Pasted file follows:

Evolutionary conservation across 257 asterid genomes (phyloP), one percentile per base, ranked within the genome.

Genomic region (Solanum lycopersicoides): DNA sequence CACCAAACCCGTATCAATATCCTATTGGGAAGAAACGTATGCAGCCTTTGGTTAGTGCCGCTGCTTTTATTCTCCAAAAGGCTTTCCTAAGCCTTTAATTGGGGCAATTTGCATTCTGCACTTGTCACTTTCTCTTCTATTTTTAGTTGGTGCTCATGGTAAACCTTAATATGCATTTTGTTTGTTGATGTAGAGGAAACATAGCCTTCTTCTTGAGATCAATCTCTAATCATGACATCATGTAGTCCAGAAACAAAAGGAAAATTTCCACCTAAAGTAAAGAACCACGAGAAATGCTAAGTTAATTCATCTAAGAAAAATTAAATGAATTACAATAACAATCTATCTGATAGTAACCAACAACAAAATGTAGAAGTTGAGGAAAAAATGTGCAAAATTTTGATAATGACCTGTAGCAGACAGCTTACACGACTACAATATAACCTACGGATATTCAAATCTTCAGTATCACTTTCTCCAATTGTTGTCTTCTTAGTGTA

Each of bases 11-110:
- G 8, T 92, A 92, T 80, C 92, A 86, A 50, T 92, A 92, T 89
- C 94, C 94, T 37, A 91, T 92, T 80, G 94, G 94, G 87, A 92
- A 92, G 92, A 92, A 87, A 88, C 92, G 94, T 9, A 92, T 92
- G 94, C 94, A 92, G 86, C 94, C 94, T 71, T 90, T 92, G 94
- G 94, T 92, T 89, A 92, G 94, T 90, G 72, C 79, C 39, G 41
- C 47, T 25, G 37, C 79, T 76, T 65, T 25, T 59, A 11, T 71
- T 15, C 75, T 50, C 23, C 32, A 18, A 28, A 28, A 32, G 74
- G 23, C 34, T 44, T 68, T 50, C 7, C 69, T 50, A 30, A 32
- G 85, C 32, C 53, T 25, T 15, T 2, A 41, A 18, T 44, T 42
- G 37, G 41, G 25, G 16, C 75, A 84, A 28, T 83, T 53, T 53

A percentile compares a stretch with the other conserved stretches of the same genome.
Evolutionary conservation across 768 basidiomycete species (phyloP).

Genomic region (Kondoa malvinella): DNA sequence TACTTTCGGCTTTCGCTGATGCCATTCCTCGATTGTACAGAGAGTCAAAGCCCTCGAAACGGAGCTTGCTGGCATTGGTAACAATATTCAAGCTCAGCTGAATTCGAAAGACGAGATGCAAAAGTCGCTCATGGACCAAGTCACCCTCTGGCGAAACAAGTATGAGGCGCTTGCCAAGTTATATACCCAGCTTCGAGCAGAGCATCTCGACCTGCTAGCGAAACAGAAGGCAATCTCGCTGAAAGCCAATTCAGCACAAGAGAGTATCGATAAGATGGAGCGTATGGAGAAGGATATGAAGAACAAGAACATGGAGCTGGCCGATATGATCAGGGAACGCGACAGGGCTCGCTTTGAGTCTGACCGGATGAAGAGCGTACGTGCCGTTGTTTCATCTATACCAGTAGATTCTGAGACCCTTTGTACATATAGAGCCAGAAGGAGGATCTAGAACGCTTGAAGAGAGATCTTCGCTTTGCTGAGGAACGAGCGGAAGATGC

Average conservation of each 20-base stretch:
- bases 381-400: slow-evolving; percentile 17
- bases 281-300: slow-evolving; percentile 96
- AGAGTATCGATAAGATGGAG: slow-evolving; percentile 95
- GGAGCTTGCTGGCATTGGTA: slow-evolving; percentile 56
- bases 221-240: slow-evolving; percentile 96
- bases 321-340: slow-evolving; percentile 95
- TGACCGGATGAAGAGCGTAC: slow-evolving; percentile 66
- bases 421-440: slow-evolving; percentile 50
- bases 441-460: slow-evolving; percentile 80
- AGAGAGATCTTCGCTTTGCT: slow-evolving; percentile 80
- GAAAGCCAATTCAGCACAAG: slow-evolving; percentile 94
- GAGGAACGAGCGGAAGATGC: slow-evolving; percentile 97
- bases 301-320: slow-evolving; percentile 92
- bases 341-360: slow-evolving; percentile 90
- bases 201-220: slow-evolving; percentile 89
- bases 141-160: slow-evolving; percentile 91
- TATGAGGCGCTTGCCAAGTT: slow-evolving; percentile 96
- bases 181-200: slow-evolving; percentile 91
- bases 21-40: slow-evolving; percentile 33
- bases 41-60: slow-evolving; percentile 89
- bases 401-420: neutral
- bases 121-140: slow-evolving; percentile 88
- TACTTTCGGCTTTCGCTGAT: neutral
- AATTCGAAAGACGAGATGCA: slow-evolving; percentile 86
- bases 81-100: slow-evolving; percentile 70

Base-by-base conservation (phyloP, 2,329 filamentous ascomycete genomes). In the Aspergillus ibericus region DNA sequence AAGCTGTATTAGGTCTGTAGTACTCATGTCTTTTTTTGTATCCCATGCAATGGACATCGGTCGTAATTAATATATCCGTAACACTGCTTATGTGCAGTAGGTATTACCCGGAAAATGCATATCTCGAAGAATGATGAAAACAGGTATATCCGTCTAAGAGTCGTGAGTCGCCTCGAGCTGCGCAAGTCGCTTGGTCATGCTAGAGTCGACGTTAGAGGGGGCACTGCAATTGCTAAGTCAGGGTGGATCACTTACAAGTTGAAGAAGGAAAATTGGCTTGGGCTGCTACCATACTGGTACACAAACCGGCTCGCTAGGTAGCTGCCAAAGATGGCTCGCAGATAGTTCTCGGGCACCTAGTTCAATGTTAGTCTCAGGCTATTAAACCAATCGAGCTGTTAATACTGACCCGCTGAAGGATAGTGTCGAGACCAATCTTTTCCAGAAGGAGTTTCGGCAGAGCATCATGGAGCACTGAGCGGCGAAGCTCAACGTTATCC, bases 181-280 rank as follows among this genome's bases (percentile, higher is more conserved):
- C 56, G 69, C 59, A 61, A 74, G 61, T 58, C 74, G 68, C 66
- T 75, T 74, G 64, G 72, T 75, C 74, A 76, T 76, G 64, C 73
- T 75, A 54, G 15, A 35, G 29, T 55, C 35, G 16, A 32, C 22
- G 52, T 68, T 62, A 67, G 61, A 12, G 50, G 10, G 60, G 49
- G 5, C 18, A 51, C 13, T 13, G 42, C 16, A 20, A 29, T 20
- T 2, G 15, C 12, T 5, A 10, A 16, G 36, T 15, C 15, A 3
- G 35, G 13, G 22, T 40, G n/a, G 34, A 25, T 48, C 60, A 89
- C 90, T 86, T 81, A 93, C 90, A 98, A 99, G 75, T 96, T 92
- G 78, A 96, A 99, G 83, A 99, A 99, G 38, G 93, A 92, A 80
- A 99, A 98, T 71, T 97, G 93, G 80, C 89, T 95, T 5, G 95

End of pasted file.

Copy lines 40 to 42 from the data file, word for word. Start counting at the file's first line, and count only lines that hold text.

- TACTTTCGGCTTTCGCTGAT: neutral
- AATTCGAAAGACGAGATGCA: slow-evolving; percentile 86
- bases 81-100: slow-evolving; percentile 70